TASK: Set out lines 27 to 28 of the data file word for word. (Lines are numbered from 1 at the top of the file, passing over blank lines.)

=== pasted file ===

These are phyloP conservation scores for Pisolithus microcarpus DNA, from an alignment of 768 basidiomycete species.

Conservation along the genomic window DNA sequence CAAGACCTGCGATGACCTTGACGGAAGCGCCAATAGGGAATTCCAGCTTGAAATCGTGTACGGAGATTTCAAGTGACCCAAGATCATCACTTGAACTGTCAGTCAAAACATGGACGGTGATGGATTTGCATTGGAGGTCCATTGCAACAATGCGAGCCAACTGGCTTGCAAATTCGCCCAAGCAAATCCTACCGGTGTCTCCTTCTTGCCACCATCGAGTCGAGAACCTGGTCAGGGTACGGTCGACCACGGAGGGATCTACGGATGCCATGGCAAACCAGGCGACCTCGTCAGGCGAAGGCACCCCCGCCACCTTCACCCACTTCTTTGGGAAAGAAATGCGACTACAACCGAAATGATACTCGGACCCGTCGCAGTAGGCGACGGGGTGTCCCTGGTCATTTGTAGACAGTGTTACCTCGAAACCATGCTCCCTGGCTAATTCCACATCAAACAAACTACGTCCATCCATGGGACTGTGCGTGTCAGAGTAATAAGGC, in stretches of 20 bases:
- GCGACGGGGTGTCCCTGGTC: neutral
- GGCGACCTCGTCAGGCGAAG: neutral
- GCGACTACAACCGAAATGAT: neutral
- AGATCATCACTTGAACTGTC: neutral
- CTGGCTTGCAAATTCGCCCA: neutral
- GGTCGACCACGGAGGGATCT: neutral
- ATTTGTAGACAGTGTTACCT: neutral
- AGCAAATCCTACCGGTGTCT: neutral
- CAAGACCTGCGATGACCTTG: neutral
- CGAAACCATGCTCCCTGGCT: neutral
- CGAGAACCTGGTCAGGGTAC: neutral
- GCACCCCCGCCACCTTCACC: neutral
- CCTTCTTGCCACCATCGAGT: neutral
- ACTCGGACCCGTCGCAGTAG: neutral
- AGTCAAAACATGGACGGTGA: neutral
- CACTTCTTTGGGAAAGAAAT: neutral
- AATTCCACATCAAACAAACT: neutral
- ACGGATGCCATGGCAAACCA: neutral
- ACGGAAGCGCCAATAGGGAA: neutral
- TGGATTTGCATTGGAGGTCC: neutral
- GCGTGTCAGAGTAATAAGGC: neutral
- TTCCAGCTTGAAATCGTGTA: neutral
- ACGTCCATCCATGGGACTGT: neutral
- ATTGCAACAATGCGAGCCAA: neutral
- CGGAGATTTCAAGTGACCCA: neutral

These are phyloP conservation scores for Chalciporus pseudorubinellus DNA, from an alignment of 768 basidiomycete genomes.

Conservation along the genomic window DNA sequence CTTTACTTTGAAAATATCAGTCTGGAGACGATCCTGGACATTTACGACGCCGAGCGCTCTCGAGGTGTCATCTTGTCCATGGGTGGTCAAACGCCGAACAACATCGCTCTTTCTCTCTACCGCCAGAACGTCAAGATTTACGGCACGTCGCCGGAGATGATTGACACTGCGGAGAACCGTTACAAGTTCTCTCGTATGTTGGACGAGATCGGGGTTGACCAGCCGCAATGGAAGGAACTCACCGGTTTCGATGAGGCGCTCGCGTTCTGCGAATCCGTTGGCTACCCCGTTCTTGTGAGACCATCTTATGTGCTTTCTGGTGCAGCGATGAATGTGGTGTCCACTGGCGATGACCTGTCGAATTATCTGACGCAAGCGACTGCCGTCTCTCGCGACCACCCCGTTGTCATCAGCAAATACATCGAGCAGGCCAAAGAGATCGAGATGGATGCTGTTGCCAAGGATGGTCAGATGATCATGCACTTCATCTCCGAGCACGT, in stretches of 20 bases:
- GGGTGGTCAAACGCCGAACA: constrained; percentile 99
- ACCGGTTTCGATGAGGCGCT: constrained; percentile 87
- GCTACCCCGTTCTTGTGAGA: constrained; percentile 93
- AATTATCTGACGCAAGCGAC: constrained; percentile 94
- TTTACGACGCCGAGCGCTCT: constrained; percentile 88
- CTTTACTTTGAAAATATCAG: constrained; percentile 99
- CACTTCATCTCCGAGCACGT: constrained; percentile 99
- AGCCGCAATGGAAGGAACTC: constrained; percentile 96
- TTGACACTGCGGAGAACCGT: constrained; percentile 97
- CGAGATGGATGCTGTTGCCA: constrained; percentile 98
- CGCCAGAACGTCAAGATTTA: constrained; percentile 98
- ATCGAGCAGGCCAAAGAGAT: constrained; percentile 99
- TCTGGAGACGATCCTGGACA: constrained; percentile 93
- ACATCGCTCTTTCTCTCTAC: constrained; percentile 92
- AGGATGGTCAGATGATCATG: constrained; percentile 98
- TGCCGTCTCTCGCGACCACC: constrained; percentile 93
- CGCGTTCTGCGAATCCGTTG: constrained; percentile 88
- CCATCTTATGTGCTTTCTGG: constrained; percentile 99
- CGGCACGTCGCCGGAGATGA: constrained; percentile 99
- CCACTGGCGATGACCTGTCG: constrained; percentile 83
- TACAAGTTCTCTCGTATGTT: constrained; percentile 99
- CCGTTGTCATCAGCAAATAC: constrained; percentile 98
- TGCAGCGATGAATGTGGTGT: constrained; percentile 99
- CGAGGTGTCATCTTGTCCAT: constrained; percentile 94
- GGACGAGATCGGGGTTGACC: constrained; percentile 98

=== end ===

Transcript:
- CGGAGATTTCAAGTGACCCA: neutral

These are phyloP conservation scores for Chalciporus pseudorubinellus DNA, from an alignment of 768 basidiomycete genomes.